A Republic in Time
Temporality and Social Imagination in Nineteenth-Century America
Thomas M. Allen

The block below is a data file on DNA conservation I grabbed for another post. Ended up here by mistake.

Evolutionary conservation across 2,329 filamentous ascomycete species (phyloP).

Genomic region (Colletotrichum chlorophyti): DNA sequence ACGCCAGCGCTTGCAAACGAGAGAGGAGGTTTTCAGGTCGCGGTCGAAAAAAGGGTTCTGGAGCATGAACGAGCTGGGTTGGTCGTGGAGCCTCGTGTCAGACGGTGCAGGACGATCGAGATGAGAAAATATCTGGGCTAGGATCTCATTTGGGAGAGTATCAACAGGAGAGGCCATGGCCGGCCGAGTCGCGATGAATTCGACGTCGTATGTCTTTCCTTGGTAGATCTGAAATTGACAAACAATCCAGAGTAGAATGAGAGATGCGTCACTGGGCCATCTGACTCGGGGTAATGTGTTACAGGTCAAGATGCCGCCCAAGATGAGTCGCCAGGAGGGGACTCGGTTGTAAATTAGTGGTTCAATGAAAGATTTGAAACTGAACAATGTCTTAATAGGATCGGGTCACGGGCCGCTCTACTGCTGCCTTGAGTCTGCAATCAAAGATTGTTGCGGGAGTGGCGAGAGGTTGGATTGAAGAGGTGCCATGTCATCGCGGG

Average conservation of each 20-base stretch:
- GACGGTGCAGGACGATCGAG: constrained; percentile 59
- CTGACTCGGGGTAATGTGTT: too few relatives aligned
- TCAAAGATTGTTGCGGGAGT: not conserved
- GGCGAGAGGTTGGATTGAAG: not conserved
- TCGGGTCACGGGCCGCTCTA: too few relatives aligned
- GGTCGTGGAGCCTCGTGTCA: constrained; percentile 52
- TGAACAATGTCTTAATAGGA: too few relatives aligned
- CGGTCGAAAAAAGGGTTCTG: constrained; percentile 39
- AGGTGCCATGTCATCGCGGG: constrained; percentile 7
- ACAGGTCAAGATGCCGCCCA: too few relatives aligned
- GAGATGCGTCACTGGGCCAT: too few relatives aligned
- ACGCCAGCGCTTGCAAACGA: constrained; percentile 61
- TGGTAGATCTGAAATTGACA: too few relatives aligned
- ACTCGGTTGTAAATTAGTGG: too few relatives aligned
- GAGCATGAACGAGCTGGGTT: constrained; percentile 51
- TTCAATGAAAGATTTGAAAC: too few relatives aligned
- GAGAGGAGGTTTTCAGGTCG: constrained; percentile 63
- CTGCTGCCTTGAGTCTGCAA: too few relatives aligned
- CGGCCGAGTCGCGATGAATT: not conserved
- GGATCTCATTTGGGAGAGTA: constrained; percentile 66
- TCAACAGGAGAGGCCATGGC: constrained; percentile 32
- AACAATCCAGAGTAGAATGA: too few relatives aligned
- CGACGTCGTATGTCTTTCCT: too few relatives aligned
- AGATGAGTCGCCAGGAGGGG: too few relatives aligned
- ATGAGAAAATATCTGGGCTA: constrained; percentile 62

Allen explores how transformations in the perception of time shaped American conceptions of democratic society and modern nationhood. He focuses on three ways of imagining time: the romantic historical time that prevailed at the outset of the nineteenth century, the geological "deep time" that arose as widely read scientific works displaced biblical chronology with a new scale of millions of years of natural history, and the technology-driven "clock time" that became central to American culture by century's end. Allen analyzes cultural artifacts ranging from clocks and scientific treatises to paintings and literary narratives to show how Americans made use of these diverse ideas about time to create competing visions of American nationhood.